Tax breaks, social services and cop controversy on tap for Aurora city council meeting Monday


AURORA | Aurora City Council members on Monday will consider tax breaks, social services and police controversies.

On the Monday agenda is for a major cleaning tech company to move its headquarter to the city, if a bevy of mental health and homelessness programs should receive city funds and whether to approve a task force to study police interactions. 

Karcher, a provider of cleaning technologies that employs 12,000 people across the globe, is considering creating an American headquarters in Aurora, if city council members approve a sales and use tax rebate that would result in $336,435 in tax savings over a 10-year period for the company, according to city documents. 

Upon the deal, the company is slated to move 500 employees to the city plus create 15 new positions at the headquarters, which would cost about $23 million to build. 

Aurora economic officials estimate the 15 new jobs would have an average salary of $69,903, excluding benefits.

Besides tax incentives, area social services are on the Monday agenda, too. 

Council members could approve funding for a handful of organizations that have received funding from the city in the past. That previous funding came partially through the photo red-light program. That was curtailed after voters in 2018 backed a measure prohibiting red-light camera violations.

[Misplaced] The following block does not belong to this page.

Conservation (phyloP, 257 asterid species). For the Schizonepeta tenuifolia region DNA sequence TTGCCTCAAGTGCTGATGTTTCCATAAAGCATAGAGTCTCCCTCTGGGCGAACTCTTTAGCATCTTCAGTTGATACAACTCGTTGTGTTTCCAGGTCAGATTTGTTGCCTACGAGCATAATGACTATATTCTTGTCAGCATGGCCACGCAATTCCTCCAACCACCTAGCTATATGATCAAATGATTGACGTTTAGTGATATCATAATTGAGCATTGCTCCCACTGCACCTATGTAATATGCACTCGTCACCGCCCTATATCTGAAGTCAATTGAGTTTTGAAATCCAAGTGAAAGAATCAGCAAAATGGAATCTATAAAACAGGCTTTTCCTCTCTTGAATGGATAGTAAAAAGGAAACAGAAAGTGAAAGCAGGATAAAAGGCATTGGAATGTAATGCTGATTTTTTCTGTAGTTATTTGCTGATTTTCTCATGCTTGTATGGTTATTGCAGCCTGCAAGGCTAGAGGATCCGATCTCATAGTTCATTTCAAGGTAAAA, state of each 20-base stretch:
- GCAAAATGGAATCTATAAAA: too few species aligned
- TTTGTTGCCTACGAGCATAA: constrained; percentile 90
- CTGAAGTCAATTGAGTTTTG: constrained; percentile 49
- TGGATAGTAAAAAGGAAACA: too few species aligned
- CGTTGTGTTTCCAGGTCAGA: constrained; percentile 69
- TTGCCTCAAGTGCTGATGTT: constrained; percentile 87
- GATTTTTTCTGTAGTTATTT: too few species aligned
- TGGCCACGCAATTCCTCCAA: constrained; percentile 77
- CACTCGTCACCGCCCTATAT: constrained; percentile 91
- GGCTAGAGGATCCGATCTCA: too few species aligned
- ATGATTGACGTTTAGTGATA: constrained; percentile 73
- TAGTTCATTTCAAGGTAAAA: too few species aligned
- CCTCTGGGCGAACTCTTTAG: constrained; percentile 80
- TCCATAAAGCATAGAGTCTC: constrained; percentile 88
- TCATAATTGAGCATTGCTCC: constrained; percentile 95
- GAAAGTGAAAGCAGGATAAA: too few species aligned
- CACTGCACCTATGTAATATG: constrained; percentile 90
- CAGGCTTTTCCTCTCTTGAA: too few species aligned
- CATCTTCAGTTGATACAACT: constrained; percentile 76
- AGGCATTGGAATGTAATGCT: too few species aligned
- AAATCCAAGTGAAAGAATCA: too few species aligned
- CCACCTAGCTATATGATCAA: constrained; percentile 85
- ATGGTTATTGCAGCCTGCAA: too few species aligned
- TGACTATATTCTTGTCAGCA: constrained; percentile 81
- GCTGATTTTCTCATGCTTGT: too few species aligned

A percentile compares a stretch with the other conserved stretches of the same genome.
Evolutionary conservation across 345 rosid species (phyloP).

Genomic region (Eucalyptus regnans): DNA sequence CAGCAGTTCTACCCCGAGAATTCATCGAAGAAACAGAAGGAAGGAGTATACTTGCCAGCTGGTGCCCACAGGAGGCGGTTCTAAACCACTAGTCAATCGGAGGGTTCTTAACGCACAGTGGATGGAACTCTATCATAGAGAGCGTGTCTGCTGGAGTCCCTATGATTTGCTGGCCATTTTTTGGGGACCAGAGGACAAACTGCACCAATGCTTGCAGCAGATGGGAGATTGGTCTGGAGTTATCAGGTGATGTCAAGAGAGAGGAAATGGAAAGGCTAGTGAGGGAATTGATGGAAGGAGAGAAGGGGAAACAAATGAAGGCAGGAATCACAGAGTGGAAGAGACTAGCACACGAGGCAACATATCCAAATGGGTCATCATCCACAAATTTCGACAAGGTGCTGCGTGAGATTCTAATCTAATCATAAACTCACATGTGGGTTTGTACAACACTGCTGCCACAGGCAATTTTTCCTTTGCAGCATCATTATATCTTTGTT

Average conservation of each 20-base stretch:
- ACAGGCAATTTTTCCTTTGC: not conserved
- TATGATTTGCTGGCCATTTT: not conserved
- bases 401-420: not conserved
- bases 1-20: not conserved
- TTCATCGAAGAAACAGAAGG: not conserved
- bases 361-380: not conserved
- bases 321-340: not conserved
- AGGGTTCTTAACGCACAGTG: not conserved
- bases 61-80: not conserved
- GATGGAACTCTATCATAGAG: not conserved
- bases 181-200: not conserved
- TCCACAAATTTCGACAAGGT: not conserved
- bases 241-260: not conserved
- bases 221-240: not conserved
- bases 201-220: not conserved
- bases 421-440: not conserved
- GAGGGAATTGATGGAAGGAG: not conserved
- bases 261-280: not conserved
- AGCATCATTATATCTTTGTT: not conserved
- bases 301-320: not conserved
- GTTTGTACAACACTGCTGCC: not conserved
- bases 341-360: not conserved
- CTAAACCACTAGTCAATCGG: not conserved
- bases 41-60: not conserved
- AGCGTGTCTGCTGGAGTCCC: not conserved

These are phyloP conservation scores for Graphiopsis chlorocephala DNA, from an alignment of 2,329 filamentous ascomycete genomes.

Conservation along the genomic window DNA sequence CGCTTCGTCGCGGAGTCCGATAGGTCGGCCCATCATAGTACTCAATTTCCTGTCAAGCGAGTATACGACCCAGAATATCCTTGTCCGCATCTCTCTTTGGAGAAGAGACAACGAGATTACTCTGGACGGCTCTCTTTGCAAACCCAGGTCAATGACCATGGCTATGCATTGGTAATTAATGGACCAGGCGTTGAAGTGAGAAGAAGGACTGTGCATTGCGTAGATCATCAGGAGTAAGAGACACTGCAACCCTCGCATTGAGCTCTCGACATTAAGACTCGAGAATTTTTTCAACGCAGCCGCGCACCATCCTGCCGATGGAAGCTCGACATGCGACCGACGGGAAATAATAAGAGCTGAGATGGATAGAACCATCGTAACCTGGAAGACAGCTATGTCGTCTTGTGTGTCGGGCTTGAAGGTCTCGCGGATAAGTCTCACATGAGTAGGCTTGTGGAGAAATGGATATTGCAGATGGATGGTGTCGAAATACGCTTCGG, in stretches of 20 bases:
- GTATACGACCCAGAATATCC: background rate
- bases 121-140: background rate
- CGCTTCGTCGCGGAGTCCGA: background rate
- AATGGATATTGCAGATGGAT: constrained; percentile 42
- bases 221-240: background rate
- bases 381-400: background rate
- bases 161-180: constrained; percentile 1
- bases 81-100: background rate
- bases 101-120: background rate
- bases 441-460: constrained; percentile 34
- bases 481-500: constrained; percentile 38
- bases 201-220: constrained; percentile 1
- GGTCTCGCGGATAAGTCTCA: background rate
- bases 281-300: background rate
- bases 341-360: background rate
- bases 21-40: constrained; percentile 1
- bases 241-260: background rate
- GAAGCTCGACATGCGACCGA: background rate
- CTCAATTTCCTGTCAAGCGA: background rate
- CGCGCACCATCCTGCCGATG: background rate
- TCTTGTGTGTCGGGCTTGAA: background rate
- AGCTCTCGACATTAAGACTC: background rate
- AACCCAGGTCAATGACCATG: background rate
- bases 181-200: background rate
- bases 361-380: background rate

If a new measure is approved, Mile High Behavioral Healthcare and the Comitis emergency shelter could receive $262,065; Aurora Mental Health Center’s social detox program could receive more than $106,000; Aurora Mental Health Center’s Crisis and Homeless Services could receive more than $79,000; Gateway Domestic Violence Services could get more than $109,000; and Sungate Kids, which provides resources such as forensic interviewing and child abuse prevention programs, could receive more than $51,000.

Also on the Monday agenda, Aurora City Council members could approve a task force that “could identify, discuss, and propose solutions to police-community issues.” 

The group is slated to comprise nine to 13 members who will meet regularly for one year with the goal of bettering communication between residents and cops. Members will likely hold public meetings in every council ward and provide regular updates to the city council regarding their progress.

While the task force will not serve as an entity to review contentious incidents involving the city’s police department, members will likely work toward forming a mechanism to provide independent review, according to Councilwoman Nicole Johnston.

“I’d like to pursue some type of independent entity, but I’m hesitant to say exactly ‘board’ or ‘monitor’ or what that looks like,” Johnston previously told the Sentinel. “Because looking at other cities, I want Aurora to have something different.”